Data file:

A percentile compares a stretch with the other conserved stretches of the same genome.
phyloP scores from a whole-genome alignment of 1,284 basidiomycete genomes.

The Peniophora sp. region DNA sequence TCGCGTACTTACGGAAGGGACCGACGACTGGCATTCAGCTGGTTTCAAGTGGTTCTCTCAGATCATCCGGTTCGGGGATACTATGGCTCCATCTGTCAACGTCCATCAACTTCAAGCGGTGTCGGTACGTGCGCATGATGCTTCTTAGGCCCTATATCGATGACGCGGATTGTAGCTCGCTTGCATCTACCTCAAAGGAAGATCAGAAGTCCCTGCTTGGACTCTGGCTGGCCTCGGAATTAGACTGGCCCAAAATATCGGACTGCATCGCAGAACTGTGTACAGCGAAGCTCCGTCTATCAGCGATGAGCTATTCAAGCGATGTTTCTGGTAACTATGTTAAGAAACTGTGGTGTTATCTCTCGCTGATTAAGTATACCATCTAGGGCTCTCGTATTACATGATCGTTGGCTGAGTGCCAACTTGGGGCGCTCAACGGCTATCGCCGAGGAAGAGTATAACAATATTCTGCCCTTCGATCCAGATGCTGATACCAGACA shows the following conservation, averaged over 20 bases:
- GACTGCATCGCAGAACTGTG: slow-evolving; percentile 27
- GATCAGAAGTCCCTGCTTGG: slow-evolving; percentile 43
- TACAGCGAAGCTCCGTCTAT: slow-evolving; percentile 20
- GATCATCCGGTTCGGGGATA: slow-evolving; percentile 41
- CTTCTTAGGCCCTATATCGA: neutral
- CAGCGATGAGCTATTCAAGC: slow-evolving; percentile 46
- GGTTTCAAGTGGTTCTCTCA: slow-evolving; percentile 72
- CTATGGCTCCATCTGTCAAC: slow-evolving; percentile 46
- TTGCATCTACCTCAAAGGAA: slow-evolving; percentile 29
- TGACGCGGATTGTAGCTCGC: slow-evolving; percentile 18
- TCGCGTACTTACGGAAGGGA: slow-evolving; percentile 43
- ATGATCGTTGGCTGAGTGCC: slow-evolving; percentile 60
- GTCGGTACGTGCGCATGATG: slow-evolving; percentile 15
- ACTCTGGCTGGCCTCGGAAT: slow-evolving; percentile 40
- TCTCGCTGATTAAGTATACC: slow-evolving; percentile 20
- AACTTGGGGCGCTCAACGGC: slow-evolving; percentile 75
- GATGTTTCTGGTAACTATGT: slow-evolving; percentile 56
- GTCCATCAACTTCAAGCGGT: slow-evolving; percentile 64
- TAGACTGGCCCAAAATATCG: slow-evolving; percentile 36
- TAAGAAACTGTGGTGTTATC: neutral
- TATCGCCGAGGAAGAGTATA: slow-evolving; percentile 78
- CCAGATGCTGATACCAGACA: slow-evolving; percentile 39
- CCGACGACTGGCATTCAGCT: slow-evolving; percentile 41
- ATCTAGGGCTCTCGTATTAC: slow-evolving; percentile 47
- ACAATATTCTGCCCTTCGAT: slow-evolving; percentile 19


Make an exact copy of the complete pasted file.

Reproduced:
A percentile compares a stretch with the other conserved stretches of the same genome.
phyloP scores from a whole-genome alignment of 1,284 basidiomycete genomes.

The Peniophora sp. region DNA sequence TCGCGTACTTACGGAAGGGACCGACGACTGGCATTCAGCTGGTTTCAAGTGGTTCTCTCAGATCATCCGGTTCGGGGATACTATGGCTCCATCTGTCAACGTCCATCAACTTCAAGCGGTGTCGGTACGTGCGCATGATGCTTCTTAGGCCCTATATCGATGACGCGGATTGTAGCTCGCTTGCATCTACCTCAAAGGAAGATCAGAAGTCCCTGCTTGGACTCTGGCTGGCCTCGGAATTAGACTGGCCCAAAATATCGGACTGCATCGCAGAACTGTGTACAGCGAAGCTCCGTCTATCAGCGATGAGCTATTCAAGCGATGTTTCTGGTAACTATGTTAAGAAACTGTGGTGTTATCTCTCGCTGATTAAGTATACCATCTAGGGCTCTCGTATTACATGATCGTTGGCTGAGTGCCAACTTGGGGCGCTCAACGGCTATCGCCGAGGAAGAGTATAACAATATTCTGCCCTTCGATCCAGATGCTGATACCAGACA shows the following conservation, averaged over 20 bases:
- GACTGCATCGCAGAACTGTG: slow-evolving; percentile 27
- GATCAGAAGTCCCTGCTTGG: slow-evolving; percentile 43
- TACAGCGAAGCTCCGTCTAT: slow-evolving; percentile 20
- GATCATCCGGTTCGGGGATA: slow-evolving; percentile 41
- CTTCTTAGGCCCTATATCGA: neutral
- CAGCGATGAGCTATTCAAGC: slow-evolving; percentile 46
- GGTTTCAAGTGGTTCTCTCA: slow-evolving; percentile 72
- CTATGGCTCCATCTGTCAAC: slow-evolving; percentile 46
- TTGCATCTACCTCAAAGGAA: slow-evolving; percentile 29
- TGACGCGGATTGTAGCTCGC: slow-evolving; percentile 18
- TCGCGTACTTACGGAAGGGA: slow-evolving; percentile 43
- ATGATCGTTGGCTGAGTGCC: slow-evolving; percentile 60
- GTCGGTACGTGCGCATGATG: slow-evolving; percentile 15
- ACTCTGGCTGGCCTCGGAAT: slow-evolving; percentile 40
- TCTCGCTGATTAAGTATACC: slow-evolving; percentile 20
- AACTTGGGGCGCTCAACGGC: slow-evolving; percentile 75
- GATGTTTCTGGTAACTATGT: slow-evolving; percentile 56
- GTCCATCAACTTCAAGCGGT: slow-evolving; percentile 64
- TAGACTGGCCCAAAATATCG: slow-evolving; percentile 36
- TAAGAAACTGTGGTGTTATC: neutral
- TATCGCCGAGGAAGAGTATA: slow-evolving; percentile 78
- CCAGATGCTGATACCAGACA: slow-evolving; percentile 39
- CCGACGACTGGCATTCAGCT: slow-evolving; percentile 41
- ATCTAGGGCTCTCGTATTAC: slow-evolving; percentile 47
- ACAATATTCTGCCCTTCGAT: slow-evolving; percentile 19